Hyde has a small window of time in which to get that consent — just one to three hours. But often, he’s successful. More than 60 percent of family members asked agree to brain donation. “We try to be very sensitive and not too intrusive,” Hyde says. “To me, it’s remarkable that, given the sudden loss of a loved one, people are so generous with the tissue donations.”

The Lieber team needs that tissue to be as intact as possible to study it. And since tissue starts to degrade immediately after death, researchers try to obtain brains within 24 to 36 hours. Once a family consents, the brain is flash frozen on site and sent to the Lieber Institute, along with a few vials of the person’s blood and a small piece of the dura.

Once a brain arrives, it is ushered into a small, well-lit room and placed on a white marble slab for the dissection. Bharadwaj and research assistant Sam Allen don protective blue suits, blue shoe covers and plastic gloves to prevent any contamination.

After examining a brain, Bharadwaj delicately cuts it into slices, to expose certain parts — such as the amygdala, the almond-shaped mass of neurons located deep in each hemisphere that serves as the brain’s emotion-processing centers. Abnormal functioning of the amygdala has been found in some patients with depression, PTSD and phobias. Sometimes, brain abnormalities can be seen with the naked eye, but often, scientists need to look at smaller brain sections under a microscope to observe how brain cells and tissue might look different compared with healthy brains.

The slices are photographed and numbered so that researchers can reference them later. After that, Allen places the brain slices over dry ice, which freezes them quickly. They’re then packaged in plastic zip-locked bags and sent to the basement of the building. There, the precious tissues are stored in industrial-sized freezers set at minus-80 degrees.

Lieber not only boasts the biggest collection of brains with a confirmed diagnosis of PTSD, but it also has a collection of about 600 brains from African Americans with and without neuropsychiatric disorders — the largest such repository.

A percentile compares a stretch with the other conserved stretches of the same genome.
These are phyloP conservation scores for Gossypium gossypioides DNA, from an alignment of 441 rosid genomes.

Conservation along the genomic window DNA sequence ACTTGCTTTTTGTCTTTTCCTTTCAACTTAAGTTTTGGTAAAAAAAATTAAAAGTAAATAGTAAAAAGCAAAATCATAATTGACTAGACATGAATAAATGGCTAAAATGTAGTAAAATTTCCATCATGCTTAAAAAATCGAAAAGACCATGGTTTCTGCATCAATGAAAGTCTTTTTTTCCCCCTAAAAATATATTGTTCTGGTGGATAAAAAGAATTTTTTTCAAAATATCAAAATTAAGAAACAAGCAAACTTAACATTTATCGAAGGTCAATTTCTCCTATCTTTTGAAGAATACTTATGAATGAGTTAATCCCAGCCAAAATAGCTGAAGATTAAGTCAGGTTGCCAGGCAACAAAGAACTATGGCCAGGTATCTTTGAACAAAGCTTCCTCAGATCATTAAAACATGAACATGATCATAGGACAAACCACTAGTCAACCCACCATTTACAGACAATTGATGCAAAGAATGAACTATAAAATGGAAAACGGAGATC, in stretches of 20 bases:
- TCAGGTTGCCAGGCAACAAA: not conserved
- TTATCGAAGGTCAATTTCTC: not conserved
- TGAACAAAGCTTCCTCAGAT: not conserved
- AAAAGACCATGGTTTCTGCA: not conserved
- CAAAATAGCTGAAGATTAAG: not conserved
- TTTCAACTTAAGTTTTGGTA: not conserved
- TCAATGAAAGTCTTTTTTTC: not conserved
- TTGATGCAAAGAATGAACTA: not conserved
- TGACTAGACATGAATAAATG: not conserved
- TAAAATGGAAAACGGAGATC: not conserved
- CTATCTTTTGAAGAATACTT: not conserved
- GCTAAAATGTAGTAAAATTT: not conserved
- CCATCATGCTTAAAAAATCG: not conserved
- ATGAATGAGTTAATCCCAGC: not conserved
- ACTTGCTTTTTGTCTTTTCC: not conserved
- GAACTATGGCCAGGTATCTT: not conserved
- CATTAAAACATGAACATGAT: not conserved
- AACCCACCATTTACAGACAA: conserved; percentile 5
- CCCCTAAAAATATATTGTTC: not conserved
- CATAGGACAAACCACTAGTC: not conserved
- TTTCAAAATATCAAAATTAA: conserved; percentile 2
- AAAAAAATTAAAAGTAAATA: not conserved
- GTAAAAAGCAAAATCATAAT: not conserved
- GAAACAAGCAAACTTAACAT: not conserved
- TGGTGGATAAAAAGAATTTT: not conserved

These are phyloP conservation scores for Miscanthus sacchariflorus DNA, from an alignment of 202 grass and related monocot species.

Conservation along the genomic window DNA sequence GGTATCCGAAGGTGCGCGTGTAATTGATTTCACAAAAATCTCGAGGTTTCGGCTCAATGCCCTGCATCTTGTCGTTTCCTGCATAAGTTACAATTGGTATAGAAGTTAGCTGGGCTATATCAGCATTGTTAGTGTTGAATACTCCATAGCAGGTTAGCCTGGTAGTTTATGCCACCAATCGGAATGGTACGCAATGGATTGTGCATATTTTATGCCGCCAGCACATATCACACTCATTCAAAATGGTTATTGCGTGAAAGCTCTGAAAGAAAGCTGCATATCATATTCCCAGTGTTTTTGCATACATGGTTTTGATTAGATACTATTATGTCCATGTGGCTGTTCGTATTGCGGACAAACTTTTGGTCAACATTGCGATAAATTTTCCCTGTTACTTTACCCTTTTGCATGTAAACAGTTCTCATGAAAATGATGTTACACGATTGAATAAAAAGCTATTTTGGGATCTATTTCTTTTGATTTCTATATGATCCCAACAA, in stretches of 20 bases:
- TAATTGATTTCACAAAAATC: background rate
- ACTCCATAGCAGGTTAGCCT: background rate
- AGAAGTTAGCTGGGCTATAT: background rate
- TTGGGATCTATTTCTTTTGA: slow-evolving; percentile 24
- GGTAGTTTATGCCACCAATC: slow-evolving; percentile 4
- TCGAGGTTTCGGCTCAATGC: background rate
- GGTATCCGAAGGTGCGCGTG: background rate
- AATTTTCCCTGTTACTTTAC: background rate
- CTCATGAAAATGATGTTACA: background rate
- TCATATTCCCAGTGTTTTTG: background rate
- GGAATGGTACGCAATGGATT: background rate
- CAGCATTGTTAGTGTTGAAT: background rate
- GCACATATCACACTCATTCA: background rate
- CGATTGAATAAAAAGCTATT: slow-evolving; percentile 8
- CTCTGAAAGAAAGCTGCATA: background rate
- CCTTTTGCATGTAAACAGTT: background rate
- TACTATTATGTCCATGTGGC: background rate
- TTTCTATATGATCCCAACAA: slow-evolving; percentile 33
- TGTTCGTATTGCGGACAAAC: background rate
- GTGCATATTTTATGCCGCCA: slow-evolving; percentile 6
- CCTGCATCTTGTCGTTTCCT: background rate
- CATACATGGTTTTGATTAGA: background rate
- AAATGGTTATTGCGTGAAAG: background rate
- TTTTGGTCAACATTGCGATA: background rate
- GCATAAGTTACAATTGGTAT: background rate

Barbara Lipska, director of the Human Brain Collection Core at the National Institute of Mental Health in Bethesda, Md., says it’s important to study brains from people of diverse backgrounds because most of the genetic information collected so far has been from people of European heritage. “We know that there are differences in the frequencies of certain genetic mutations in people of different races.” Research suggests that neuropsychiatric diseases occur 20 percent more often in African Americans than in people of European descent, and some of that may be due to specific genetic risk factors. Lieber is launching an initiative to study these genetic differences in African Americans.

The blood that’s collected, along with brain tissue, is used for DNA sequencing — a process in which researchers determine the full readout of a person’s genetic code. It was once thought that a person has the same DNA throughout all of the cells in their body. But that hypothesis doesn’t seem to hold up in the brain. Researchers are finding that certain genetic changes — deletions and duplications of DNA — may appear only in neurons in the brain, not in the rest of the cells in the body.

Michael McConnell, assistant professor of biochemistry and molecular genetics at the University of Virginia, is investigating what role these deletions and duplications of DNA, called copy number variants, play in neuropsychiatric disease. He has been studying brains in the Lieber collection to explore this mystery, pulling out single cells from brain tissue and profiling their DNA.

McConnell says he thinks these copy number variants might have an effect on neurotransmitters, raising the risk of neuropsychiatric disease. And because brain cells stick around in the body for much longer than other cells, these variants could be with people for most of their lives.

This is where brains prove invaluable. Most genetic studies of neuropsychiatric disorders have looked at only blood, not brain cells. These blood-based studies have turned up two kinds of genetic variants: ones that are common in a lot of people but seem to have a small effect on neuropsychiatric disease, and rare ones that are found in only a small number of people with these disorders.

“Maybe if we look at the brain we’ll find that they’re not as rare as we think they are,” McConnell says. If a certain variant is in a big enough chunk of the population, “it’s worth making a drug to try.”